THE San (!Xun and Khwe) community of Platfontein hopes that their farm, that was handed to them after the 1994 elections, can be utilised for a good cause now and bear fruits. That is after productive vegetable gardens, which will be maintained by the community, were recently launched on the farm. Through its community investment programme, Absa Bank donated ten vegetable tunnels to the community aimed at ensuring food security within the community. Altogether 20 women,(10 from the !Xun and 10 from the Khwe) were identified to work permanently in the gardens. The first pile of vegetables will be shared amongst the community for free, then the next will be sold to neighbouring communities when the tunnels are self-sufficient. According to Fannie de Villiers, who helps on the project, the tunnels will assist the community by accel-

erating the growth of the vegetables. “With these tunnels the vegetables will produce quicker, which is in six weeks, as compared to three months under normal circumstances.” One of the women who works in the vegetable garden, Kapang Kabanda (56), happily said that the project would change her life for the better. “I did not believe the project would materialise, but look, we have already planted cabbage, tomatoes, pumpkin and spinach in our garden. It will be a success as it will create jobs,” said Kabanda proudly. Blessing Plaatje, Absa communications manager, said the donation was a way for Absa to give back to the community. “This project will also eradicate poverty, because now the community will at a later stage be able to sell the vegetables,” he added. Plaatje further revealed that the other beneficiaries who also received vegetable tunnels included the Riemvasmaak community in Upington.

ANDRÉ FARMER and Zeka Shiwarra planting the first few plants in the tunnel. Photo: Boipelo Mere

Phemelo Manankong, communications officer at the Department of Agriculture, said the garden site was launched last year on Arbor Day where the department also availed an extension officer on the site to assist. “We also sent technicians to work with the water problem and encouraged the community to take ownership of the project. Although we still encourage all communities to own backyard gardens, we advise them to form groups if they plan to go big in order for the department to assist where we can,” added Manankong.

CHANIQUE BRUCE (16) who hails from Kimberley has been selected as Express Northern Cape’s SuperSport Let’s Play Sports Star of the Month. The 16-year-old pupil of the Northern Cape High School has competed in kickboxing tournaments around the globe and currently holds the title of world champion in her age group. Nikki, as she prefers to be known, is a black belt kick-boxer with a string of achievements under her belt and has qualified yearly to take part in the International Sport Karate Association’s (ISKA) Mixed Martial Arts Championships in Orlando in America. In 2008 she was placed first in the 12 to 13 category for girls and went on to be crowned world champion. At the Destiny Tournament held in Stellenbosch in 2011 she came first for Continuous Fighting and in the Black Belt Open in addition to achieving third place in Jiu Jitsu after which she was crowned the Destiny Grand Champion. The following year she went on to defend her title and once again walked away as the Destiny Grand Champion. Furthermore, she took part in Kimberley’s Diamond Classic where she was placed first for Semi-contact and second for Lightcontact. She walked away with the title of Diamond Classic Grand Champion in the girls’ 14 to 17 categories. Nikki once again took part in the ISKA US Open which takes place annually in Orlando, Florida. She was placed first in Clash Fighting, third in Semi-contact, fifth in Continuous Fighting and defended her title to once again be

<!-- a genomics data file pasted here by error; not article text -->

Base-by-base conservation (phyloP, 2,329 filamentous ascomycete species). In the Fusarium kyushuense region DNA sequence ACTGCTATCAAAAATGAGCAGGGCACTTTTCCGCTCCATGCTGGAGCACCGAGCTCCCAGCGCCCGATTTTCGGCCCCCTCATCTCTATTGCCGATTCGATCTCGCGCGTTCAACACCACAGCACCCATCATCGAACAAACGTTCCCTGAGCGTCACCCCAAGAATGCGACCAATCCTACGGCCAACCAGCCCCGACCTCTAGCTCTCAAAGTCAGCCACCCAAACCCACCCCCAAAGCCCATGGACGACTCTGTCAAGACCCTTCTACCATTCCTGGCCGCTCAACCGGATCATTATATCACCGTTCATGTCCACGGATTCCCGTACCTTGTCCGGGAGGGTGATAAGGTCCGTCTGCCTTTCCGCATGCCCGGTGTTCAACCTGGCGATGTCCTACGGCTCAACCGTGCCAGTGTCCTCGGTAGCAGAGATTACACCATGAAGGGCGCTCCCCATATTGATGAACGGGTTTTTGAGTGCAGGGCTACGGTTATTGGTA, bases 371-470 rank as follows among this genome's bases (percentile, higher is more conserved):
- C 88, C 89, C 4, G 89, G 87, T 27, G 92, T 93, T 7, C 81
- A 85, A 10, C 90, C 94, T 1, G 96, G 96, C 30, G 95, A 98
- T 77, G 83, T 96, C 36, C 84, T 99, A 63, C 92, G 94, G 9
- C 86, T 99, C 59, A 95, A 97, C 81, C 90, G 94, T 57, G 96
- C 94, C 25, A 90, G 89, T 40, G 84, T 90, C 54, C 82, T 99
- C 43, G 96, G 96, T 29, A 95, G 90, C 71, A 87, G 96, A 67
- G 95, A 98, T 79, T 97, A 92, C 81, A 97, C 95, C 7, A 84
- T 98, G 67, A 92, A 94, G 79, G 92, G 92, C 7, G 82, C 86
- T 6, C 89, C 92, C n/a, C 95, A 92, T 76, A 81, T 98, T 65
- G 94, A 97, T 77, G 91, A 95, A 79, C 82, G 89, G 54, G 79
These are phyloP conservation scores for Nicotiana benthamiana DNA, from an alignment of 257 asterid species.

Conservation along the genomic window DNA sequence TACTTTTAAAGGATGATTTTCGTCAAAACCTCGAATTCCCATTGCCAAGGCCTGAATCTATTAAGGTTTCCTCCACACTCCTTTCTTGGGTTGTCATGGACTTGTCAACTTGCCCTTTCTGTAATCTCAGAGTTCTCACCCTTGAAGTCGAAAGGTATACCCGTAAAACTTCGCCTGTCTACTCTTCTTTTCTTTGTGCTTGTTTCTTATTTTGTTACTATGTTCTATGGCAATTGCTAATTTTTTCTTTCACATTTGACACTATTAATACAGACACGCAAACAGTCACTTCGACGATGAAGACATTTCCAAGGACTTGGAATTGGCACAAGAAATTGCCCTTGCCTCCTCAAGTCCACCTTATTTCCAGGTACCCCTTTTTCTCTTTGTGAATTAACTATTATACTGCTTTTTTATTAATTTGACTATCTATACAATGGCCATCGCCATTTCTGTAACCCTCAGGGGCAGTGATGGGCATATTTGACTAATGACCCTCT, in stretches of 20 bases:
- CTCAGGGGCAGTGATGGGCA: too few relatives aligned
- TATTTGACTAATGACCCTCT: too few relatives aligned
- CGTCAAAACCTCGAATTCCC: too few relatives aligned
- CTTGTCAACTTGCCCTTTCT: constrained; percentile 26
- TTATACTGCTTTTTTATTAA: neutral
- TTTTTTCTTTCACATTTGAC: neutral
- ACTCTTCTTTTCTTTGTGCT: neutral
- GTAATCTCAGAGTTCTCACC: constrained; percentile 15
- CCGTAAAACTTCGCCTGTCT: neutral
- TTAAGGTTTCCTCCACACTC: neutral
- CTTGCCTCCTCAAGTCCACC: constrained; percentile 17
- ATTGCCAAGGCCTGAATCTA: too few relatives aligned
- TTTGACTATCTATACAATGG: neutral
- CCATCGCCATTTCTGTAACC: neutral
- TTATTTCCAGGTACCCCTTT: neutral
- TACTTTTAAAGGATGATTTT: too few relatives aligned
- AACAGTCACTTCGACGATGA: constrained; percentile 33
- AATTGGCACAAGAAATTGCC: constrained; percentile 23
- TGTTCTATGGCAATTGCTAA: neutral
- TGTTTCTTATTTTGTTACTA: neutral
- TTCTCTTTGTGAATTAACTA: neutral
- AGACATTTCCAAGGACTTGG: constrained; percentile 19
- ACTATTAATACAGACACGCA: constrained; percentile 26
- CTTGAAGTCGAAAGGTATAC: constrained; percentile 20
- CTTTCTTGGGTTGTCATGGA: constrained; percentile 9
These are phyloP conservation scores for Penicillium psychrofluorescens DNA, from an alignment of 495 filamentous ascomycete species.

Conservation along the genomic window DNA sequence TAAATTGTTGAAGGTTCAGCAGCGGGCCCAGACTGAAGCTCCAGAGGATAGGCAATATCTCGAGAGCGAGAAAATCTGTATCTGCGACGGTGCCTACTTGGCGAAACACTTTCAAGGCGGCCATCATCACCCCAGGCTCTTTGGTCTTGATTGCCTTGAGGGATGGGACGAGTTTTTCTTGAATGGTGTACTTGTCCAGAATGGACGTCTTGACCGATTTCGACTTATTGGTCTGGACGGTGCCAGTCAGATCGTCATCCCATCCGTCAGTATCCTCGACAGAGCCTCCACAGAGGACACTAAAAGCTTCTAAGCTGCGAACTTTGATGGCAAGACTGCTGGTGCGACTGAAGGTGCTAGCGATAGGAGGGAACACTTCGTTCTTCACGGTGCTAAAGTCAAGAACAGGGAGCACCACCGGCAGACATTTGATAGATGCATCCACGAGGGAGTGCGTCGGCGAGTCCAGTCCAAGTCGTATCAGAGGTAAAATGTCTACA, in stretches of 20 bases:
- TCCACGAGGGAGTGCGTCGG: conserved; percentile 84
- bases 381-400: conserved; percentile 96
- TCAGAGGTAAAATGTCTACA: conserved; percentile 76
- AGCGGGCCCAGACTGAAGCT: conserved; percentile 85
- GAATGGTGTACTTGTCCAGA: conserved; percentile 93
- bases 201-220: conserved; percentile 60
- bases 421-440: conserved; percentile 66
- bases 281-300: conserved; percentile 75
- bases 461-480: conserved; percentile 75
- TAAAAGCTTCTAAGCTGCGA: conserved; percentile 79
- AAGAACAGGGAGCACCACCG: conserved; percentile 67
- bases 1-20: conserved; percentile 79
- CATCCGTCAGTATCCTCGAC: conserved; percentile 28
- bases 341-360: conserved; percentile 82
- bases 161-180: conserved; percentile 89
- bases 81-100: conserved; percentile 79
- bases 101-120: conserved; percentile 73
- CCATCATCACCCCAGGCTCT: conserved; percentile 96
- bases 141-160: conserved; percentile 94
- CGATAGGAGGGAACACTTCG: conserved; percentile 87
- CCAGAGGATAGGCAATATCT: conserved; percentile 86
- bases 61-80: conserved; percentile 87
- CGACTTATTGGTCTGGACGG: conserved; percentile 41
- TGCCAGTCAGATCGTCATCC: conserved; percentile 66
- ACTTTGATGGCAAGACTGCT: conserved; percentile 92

EXPRESS NORTHERN CAPE’S SuperSport winner, Chanique Bruce(16). Photo: Supplied named world champion in her age group. Not only has this young sports star been crowned world champion consecutively, but she has also been named grand champion both on provincial and national level. Nikki lives by her motto: Jesus died for me, so I will fight for Him. Send your Sports Star nomination for school learners between the ages of 6 and 18 today (nominations received before the 20th of each month will be included in that month’s selection). You can email your nomination to or fax it to 086-552-4922. For more information please contact Lynne or Juanré at Z PR on 051-430-3027.




Molemela celebrates 80 years } Sidwell Guduka PETRUS MOLEMELA, Bloemfontein Celtic’s honorary lifetime president, celebrated his 80th birthday. The White Head, as Molemela is affectionately known in football circles, is no longer actively involved in the game after selling the club to the current


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GOING STRONG: Petrus Molemela.

owner, Jimmy Augousti, in 2002. He bought the 44-year-old club in 1975 from the founders, Norman Mathobisa, Victor Mahatanya, Andrew Ntake, Moses Mabule, Gabriel Rabayi and Charles Guild. “I enjoyed every minute of my birthday. It was great to celebrate it with the people of Bloemfontein. I’m grateful to God for keeping me alive up until today,” an elated Molemela said. Khumbulani Konco, Celtic CEO, said: “Ntate Molemela has been a vital part of a lasting football legacy and his contribution to soccer, to Celtic and to his friends and family is almost too hard to put into words. “I still have so much respect for him today. “He was ‘Mr Celtic’ for many, many years and he has been a great ambassador for soccer in our region,” he said. “Bloemfontein Celtic wishes Ntate Molemela all the best. We salute him,” he added. Molemela is now involved in the construction business in the Free State, but on Photo: Sidwell Guduka a smaller scale.